On August 1, researchers from the University of Texas Medical Branch released a new paper in the Science Translational Medicine journal, detailing their successful attempt at transplanting lab-grown artificial lungs into living pigs.
Bioengineered Organs Could Save 20 Individuals a Day
According to the Unified Network for Organ Sharding, more than 20 individuals die on a daily basis waiting for organ transplants, and a new individual is added to the organ transplant list every ten minutes. Due to the obvious lack of supply of human organs, thousands of people across the globe die every year, and the situation cannot be improved without breakthroughs in the commercial development of artificial organs.
This month, the University of Texas Medical Branch revealed that artificial bioengineered lungs that its team of researchers developed were successfully transplanted into pigs, and throughout the two-month post-transplant observation period, pigs equipped with artificial lab-grown lungs demonstrated no signs of rejection and issues in their immune systems.
The study and the successful transplant of lab-engineered lungs into pigs is a monumental breakthrough in bioengineering, specifically because of the complexity of lungs’ structure. The complex structure of vessels and blood flow in the lungs has always posed a problem for researchers and bioengineers.
“Lungs are complex organs to engineer: They contain multiple specialized cell types in extracellular matrix with a unique architecture that must maintain compliance during respiration. Nichols et al. tackled the challenges of vascular perfusion, recellularization, and engraftment of tissue-engineered lungs in a clinically relevant pig model. Nanoparticle and hydrogel delivery of growth factors promoted cell adhesion to whole decellularized pig lung scaffolds,” the researchers explained.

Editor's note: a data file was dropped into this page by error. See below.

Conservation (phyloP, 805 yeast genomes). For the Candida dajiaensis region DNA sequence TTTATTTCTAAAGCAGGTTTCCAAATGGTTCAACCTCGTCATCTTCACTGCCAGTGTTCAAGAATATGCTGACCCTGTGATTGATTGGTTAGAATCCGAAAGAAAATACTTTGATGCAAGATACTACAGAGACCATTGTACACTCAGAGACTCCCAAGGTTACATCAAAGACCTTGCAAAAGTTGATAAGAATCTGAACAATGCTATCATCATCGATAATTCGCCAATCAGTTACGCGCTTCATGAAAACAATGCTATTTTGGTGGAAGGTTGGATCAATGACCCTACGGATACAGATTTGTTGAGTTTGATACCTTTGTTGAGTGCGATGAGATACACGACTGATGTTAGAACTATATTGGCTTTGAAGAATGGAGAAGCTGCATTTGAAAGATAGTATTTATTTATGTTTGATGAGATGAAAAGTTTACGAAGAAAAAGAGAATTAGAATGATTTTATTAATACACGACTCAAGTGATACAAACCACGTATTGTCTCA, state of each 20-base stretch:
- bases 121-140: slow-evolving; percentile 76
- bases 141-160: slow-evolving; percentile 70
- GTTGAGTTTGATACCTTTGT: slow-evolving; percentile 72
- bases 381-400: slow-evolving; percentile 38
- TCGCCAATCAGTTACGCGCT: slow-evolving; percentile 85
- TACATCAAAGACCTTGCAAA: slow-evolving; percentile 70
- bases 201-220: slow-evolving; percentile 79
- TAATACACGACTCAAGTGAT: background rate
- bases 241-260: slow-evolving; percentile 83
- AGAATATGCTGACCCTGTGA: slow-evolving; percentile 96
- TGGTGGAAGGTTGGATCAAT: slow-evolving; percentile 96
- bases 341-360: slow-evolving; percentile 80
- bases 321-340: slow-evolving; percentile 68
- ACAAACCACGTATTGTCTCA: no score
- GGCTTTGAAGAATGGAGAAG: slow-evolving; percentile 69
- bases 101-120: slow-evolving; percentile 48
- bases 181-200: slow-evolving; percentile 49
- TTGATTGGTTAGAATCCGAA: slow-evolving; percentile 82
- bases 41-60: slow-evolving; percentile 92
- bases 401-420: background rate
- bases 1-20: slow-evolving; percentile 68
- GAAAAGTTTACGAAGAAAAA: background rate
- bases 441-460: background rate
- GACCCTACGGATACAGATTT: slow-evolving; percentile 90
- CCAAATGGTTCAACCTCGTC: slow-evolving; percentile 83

Acknowledging the complex systems present in both human and pig lungs, the Texas University researchers utilized a unique approach for creating lungs. Rather than building their lungs from scratch by attempting to replicate vessel structures, the researchers created lung scaffolds by removing cells and blood from pig lungs using sugar and detergent.
The researchers then placed pig lung skeletons, still equipped with vessel structures and proteins, in a tank containing a mix of nutrients, and re-added cells from the pig receiving the transplant lab-grown lungs. After 30 days, the researchers placed the lungs inside two pigs.
The two pairs of bioengineered lungs adapted to the pigs relatively fast, quicker than the expectations of the researchers. Within merely two weeks, the transplanted lungs were able to establish strong blood vessel networks, allowing the two pigs to adjust to the lungs without rejection or damage to their immune systems.
The researchers noted:
“There was no indication of transplant rejection. BEL continued to develop after transplant and did not require addition of exogenous growth factors to drive cell proliferation or lung and vascular tissue development. The sterile BEL was seeded and colonized by the bacterial community of the native lung.”
The process of manufacturing the artificial lungs tested by the University of Texas requires the usage of ping lung skeletons, and the supply of the lung scaffolds are limited. Hence, at a commercial level, while this experiment was monumental, pig scaffolds cannot be used to produce hundreds of lab-grown lungs on a daily basis.
Since 2016, researchers have explored the possibility of utilizing 3D printing in manufacturing lab-grown organs with precision, which could allow researchers to replicate the vessel structures and blood flow of sample pig lungs.